Google has revealed that its Android 4.1.1 Jelly Bean OS released in 2012 is particularly vulnerable to the Heartbleed bug and has issued a fix.
The search engine giant issued a statement earlier this month outlining the Android 4.1.1 Jelly Bean risks and has now created a fix to protect users with smartphone incapable of running more recent mobile OS versions.
However, the patch hasn’t been pushed out to devices yet, meaning users are still at risk of having their personal data stolen by the Heartbleed bug.
Google’s statistics show that less than 10 per cent of Android devices still run Android 4.1.1 Jelly Bean, but seeing as the total number of Android users is around the 1 billion mark that is still a significant number.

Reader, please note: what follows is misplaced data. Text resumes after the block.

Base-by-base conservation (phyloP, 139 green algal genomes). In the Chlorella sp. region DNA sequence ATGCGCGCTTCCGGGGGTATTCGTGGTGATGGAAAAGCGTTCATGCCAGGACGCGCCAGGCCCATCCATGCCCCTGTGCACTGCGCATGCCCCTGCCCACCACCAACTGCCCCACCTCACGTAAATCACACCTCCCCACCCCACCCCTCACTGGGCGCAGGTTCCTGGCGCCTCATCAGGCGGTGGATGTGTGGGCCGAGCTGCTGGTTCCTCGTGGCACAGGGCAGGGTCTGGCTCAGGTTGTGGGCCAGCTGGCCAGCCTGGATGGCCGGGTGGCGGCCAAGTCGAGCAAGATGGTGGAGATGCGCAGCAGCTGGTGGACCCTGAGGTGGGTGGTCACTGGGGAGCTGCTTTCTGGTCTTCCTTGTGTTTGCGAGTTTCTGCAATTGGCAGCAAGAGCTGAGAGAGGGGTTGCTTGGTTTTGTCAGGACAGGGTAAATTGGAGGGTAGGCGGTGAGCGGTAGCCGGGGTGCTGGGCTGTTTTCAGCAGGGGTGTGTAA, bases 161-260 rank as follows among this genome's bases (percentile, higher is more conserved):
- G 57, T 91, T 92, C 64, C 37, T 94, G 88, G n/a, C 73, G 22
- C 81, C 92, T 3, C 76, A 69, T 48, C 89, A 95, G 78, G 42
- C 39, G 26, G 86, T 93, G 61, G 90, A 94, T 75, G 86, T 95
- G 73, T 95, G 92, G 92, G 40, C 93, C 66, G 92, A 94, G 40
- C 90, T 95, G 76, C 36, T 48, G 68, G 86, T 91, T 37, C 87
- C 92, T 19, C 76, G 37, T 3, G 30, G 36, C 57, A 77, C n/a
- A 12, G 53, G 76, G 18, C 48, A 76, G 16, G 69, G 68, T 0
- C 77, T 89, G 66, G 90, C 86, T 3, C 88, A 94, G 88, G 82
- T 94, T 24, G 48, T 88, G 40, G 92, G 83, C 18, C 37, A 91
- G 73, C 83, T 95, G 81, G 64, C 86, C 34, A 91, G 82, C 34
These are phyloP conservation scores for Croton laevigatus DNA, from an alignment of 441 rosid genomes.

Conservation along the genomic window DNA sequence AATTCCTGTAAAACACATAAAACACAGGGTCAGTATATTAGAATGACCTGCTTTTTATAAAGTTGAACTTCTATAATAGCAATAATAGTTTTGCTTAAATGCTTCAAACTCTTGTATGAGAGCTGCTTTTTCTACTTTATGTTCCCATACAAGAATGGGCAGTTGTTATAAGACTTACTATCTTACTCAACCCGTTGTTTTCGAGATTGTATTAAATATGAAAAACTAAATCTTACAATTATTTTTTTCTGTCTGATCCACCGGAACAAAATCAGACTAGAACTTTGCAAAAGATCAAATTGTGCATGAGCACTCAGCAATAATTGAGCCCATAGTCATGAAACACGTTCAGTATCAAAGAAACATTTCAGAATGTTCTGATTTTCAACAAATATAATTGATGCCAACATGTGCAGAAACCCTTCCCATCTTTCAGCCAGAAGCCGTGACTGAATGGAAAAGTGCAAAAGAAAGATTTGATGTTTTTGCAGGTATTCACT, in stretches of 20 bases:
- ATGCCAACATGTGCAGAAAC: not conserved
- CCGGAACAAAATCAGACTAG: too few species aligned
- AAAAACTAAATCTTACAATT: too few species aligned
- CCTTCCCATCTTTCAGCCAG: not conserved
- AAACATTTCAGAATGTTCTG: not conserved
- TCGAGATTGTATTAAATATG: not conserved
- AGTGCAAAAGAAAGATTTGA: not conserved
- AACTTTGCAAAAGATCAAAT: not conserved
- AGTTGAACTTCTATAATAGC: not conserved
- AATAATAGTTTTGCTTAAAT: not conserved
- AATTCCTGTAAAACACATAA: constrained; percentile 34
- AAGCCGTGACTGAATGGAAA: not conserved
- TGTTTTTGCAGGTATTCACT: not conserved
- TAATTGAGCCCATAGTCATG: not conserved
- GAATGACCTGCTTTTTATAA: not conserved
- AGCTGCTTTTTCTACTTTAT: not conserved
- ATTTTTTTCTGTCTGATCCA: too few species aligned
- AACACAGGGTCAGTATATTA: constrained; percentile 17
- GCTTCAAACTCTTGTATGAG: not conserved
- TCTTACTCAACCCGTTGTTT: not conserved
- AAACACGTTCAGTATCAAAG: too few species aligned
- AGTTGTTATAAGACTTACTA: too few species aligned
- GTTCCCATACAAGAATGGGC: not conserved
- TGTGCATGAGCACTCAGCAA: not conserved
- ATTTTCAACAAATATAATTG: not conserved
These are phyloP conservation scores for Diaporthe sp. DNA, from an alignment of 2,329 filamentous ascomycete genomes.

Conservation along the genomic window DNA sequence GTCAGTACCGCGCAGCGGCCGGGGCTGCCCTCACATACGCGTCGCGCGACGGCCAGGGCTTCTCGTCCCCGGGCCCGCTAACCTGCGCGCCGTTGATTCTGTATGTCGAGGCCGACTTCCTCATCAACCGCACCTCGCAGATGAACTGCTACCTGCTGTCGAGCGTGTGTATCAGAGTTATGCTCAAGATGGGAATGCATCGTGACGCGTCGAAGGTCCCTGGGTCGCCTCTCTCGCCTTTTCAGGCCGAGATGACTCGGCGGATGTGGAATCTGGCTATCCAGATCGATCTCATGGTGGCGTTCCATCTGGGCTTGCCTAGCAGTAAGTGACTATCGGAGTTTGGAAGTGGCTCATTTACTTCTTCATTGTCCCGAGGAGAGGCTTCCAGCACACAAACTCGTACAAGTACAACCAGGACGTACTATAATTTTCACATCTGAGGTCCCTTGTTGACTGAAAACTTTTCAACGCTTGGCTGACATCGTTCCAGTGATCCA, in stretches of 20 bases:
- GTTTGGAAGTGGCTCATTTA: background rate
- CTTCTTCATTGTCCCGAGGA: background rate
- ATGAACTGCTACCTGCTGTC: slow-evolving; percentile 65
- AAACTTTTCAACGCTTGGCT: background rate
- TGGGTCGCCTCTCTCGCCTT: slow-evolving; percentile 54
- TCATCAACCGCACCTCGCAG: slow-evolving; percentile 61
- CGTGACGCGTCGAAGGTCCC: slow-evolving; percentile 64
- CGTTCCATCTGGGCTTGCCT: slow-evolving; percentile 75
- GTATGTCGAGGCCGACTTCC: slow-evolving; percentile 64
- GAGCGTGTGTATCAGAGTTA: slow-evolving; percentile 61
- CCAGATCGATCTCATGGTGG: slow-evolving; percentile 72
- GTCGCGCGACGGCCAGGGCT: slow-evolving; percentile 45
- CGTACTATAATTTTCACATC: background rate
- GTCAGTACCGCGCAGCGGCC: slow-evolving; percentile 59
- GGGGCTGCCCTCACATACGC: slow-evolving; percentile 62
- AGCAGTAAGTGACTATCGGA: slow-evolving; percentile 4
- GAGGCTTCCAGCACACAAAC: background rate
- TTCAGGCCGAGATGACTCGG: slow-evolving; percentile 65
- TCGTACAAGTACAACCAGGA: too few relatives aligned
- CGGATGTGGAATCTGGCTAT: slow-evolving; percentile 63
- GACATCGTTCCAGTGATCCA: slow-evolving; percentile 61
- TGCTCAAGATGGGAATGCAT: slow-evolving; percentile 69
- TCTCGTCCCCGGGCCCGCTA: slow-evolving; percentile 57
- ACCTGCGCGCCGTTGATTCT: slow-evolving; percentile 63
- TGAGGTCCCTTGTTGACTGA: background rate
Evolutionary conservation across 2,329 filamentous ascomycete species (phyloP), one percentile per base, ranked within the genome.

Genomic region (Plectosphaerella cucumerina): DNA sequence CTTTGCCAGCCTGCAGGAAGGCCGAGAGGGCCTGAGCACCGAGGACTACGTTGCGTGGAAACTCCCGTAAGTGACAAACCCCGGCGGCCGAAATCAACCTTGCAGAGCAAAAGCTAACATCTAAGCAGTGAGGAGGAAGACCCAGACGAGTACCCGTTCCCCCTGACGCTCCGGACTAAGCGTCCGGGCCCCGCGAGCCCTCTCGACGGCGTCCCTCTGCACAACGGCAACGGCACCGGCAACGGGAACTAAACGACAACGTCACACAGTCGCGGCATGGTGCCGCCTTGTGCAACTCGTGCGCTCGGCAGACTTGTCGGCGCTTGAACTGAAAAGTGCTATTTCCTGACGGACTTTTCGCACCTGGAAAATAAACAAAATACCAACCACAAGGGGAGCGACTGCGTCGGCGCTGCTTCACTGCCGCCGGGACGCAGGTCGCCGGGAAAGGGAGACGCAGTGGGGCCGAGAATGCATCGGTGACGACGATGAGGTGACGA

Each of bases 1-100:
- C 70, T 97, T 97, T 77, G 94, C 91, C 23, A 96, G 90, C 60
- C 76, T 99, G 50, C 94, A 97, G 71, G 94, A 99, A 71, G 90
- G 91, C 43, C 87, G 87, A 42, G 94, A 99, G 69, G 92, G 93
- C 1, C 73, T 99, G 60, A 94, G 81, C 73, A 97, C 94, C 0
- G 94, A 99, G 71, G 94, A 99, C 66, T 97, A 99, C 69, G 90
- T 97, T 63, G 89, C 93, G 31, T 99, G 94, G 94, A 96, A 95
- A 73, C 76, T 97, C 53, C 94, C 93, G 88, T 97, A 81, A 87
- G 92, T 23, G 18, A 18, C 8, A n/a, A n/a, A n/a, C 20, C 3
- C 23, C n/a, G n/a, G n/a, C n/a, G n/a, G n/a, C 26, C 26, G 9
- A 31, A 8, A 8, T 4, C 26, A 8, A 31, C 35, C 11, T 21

If you can, we advise you update your device to a more recent version of Android, but if you’re at your limit you’ll have to wait for the fix.
“Privacy and security are important to HTC and we are committed to helping safeguard our customers’ devices and data,” said HTC. “We are currently working to implement the security patch issued by Google this week to the small number of older devices that are on Android 4.1.1.”
Asus added that its device range can “expect an update imminently”, but couldn’t provide specific dates.
Android 4.1.1 Jelly Bean aside, security firms are warning that hundreds of apps accessible via the Google Play and iOS App Stores are still awaiting fixes. These include Blackberry’s cross-platform messaging app BBM.
BlackBerry has said it will not be releasing a patch for the issues until Friday April 19, but reassured users that the risk of hackers using Heartbleed to pinch your data is “extremely small”.
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